Oct 23rd, 2014
Once the staple of offices everywhere, cubicles came into being to liberate workers from the isolation and automatization of private offices, while still allowing them to remain autonomous and focused. Now, office tides are shifting again, and many companies are starting to sense that the next generation of workers is different, and the environment in which they thrive must be redefined.
A strong need for designing spaces that foster collaboration, combined with the rise of the mobile workforce and the increased focus on real estate efficiency and design sustainability, are all important forces that drive this transformation. Office managers today need to set up spaces that are innovative, adaptable, flexible, energized, and fun; they must also find ways to do more with less, as many small and mid-sized businesses continue to face cost pressures. It is exactly within this need for versatility and cost-effectiveness that benching systems find a role and become essential for both workers and office managers.
Benching systems encourage a type of informal interaction considered to have the highest value in the workplace. Similar to the famous encounters by the water cooler, colleagues of a shared space engage in information transfer and knowledge exploration that are essential in building team rapport, establishing trust, and making work meaningful and more enjoyable. Here are several important characteristics of benching:
Research from leading furniture manufacturer Steelcase into the extent of collaboration and mobility of modern workers concluded that some of the most effective applications for benching are the following:
Resident workers in collaborative environments. Those working in administrative offices, call centers, legal firms, and customer service, for whom it is important to establish visual interaction while maintaining privacy and focus, can greatly benefit from benching systems. Given the large amount of materials and resources exchanged between workers, a benching system facilitates a productive flow of information, considerably diminishing the response time from colleagues and superiors.
Mobile workers. The availability of high-speed internet and other technological advances have limited the need for people working as consultants, contractors, or in sales to be physically present in the office, other than for meetings. Since assigned workstations for them would remain unoccupied most of the time, it makes sense for office managers to replace them with high-density benching systems. This allows them to provide a readily available touchdown space for when remote workers visit the office while saving valuable real estate space.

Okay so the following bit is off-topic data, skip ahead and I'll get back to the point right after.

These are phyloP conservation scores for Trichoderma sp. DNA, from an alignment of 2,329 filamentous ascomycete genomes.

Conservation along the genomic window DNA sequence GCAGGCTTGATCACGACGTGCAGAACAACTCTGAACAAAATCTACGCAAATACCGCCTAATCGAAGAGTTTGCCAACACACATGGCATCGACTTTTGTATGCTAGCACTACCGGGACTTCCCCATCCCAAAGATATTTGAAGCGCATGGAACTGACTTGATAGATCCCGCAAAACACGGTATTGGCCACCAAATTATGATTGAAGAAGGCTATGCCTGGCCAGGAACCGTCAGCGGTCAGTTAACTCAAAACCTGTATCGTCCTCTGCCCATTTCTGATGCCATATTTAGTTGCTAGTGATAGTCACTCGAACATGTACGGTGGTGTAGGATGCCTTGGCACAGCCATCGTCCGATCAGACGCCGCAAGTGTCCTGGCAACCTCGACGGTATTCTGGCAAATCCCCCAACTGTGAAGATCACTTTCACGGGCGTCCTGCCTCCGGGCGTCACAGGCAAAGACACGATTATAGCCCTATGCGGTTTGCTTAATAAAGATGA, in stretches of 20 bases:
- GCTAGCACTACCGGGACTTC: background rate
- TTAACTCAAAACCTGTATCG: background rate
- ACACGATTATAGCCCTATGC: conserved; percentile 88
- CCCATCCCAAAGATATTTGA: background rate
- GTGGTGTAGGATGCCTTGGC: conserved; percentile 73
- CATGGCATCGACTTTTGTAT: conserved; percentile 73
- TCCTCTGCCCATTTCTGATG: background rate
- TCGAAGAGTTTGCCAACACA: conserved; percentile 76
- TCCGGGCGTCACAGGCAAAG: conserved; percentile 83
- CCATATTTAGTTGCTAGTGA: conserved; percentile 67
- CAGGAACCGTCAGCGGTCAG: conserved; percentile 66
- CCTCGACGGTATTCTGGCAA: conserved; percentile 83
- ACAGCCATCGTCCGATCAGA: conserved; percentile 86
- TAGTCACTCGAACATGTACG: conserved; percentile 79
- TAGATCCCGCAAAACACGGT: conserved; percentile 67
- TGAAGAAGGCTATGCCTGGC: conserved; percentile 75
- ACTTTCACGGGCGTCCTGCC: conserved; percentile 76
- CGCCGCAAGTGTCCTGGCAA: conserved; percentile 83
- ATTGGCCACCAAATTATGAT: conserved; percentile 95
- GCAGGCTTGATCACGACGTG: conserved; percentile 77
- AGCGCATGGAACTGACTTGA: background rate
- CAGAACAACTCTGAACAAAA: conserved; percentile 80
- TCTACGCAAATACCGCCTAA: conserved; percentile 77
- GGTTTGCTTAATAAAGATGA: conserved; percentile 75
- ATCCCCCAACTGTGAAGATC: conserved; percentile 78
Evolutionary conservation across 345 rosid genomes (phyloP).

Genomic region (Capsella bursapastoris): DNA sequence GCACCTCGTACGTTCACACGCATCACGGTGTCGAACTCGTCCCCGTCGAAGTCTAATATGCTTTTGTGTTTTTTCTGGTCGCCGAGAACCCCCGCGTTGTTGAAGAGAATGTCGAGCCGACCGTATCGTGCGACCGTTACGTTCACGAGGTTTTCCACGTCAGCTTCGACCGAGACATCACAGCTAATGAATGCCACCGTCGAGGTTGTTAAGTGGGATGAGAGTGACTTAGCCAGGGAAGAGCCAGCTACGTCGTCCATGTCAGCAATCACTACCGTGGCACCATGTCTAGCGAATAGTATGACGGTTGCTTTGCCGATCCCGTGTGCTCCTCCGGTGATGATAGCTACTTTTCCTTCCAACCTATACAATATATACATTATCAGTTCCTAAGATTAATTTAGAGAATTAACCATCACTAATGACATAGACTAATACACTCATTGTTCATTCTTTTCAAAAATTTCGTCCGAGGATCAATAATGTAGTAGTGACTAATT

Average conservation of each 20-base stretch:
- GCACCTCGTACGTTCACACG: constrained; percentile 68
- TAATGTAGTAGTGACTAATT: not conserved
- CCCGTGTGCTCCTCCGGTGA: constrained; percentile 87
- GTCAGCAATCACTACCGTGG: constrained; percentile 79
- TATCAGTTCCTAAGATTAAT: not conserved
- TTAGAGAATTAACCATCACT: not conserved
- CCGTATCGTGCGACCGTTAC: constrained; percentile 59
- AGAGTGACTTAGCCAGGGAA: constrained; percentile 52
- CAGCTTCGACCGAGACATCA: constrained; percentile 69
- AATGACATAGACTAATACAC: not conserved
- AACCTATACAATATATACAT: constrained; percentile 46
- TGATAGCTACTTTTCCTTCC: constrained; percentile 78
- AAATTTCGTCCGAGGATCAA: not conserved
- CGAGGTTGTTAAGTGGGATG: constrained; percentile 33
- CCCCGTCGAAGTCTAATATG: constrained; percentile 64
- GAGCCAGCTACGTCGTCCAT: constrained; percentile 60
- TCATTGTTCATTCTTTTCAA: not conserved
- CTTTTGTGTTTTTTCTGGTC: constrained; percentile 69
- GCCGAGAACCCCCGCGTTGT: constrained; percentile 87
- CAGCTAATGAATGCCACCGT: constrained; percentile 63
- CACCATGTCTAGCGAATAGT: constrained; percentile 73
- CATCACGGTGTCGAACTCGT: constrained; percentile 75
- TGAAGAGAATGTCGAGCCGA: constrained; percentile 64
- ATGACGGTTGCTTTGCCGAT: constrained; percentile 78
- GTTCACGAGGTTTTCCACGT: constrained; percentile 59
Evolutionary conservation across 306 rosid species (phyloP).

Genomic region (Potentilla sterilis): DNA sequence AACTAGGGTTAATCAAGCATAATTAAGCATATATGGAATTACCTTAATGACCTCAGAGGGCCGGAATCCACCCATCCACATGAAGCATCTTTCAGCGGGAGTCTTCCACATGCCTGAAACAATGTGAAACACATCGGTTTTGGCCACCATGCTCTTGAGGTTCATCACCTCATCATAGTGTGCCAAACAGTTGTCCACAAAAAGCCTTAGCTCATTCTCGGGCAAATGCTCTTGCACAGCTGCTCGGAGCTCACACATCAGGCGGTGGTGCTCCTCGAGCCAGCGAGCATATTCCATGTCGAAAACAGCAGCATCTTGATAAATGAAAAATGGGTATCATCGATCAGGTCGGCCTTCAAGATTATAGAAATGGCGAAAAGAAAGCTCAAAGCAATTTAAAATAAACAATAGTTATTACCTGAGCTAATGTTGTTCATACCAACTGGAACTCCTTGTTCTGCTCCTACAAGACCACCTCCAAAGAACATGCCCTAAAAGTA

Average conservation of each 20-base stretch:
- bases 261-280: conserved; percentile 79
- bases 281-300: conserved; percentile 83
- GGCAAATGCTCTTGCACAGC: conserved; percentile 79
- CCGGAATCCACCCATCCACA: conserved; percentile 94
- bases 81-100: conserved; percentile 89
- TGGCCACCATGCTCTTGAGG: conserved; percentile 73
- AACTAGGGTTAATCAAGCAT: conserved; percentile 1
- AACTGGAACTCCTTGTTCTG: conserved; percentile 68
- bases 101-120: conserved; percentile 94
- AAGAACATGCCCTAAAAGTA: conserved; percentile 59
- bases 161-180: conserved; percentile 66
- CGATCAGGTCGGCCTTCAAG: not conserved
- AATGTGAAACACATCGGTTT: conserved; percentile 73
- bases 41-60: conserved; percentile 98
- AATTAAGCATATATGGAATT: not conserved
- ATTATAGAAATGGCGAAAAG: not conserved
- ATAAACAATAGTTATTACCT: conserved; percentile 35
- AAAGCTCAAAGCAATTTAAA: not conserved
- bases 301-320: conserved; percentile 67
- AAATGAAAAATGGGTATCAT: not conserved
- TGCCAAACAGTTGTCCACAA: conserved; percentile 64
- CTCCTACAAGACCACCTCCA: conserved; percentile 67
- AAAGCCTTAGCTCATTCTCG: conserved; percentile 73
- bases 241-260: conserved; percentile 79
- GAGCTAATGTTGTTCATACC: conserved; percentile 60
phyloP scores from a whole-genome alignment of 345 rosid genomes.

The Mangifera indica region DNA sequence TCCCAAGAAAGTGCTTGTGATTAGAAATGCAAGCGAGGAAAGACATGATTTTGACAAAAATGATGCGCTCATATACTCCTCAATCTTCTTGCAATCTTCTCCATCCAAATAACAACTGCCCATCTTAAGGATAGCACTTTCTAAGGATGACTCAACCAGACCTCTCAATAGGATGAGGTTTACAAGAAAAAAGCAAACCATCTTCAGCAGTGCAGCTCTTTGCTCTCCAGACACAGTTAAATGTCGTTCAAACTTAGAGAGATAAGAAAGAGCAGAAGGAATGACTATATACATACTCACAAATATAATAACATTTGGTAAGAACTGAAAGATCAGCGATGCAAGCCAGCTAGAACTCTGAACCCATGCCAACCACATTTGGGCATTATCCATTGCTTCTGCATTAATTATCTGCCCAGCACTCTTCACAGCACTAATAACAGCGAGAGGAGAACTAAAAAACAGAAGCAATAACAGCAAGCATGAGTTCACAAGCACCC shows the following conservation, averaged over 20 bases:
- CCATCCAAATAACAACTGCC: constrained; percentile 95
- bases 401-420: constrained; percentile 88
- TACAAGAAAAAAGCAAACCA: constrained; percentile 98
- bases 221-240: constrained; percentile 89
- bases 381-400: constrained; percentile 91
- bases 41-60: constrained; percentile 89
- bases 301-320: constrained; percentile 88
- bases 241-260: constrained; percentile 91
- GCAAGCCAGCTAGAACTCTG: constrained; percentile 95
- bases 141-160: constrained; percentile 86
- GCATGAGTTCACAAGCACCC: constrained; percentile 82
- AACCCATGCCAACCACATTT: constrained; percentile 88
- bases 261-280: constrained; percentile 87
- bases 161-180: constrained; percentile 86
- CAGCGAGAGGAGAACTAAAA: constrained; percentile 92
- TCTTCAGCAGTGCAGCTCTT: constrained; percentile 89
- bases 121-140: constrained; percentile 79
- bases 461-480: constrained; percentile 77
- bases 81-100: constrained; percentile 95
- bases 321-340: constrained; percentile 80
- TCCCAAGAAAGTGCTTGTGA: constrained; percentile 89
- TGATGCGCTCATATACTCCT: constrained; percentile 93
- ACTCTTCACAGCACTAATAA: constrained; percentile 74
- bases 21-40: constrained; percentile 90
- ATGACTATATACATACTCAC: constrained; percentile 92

Cohesive teams. A proper environment for benching is within a workspace that requires the input and expertise of people working in the same department, for whom exchanging ideas and information in a shared space can spark insight and innovation. For architects, designers, financial consultants, marketing and communications professionals, investment traders, and others for whom direct interaction is an important element in obtaining a successful outcome, benching is an excellent match. The easy configuration of the system is also beneficial for project-based teams, whose size and task requirements might change from one project to another.
Today’s benching systems are quickly becoming the cornerstone of the widely-adopted open-plan offices, providing the ideal work setting for a wide range of workers and organizations. However, it’s important to remember that they are not a one-size-fits-all solution. In suitable environments, they can greatly contribute to employee retention and real estate cost reduction, but wrong applications can dehumanize workers and make them feel unappreciated. Contact your local office space planner to make sure your investment in benching systems will benefit your business’ bottom line.
About the Author
Lynne Lemieux, Founder and President of Alliance Interiors, has devoted more than 20 years of experience developing and implementing growth opportunities for some of Canada’s leading office furniture dealers. Her ability to provide clients with inspiring and versatile interior solutions for both business and home office environments has garnered her title of Aboriginal Business Woman of the Year in the city of Toronto for 2012. In her spare time, Lynne takes an active interest in politics, public speaking, and philanthropy, but also enjoys gardening, interior decorating, cooking, yoga, and traveling.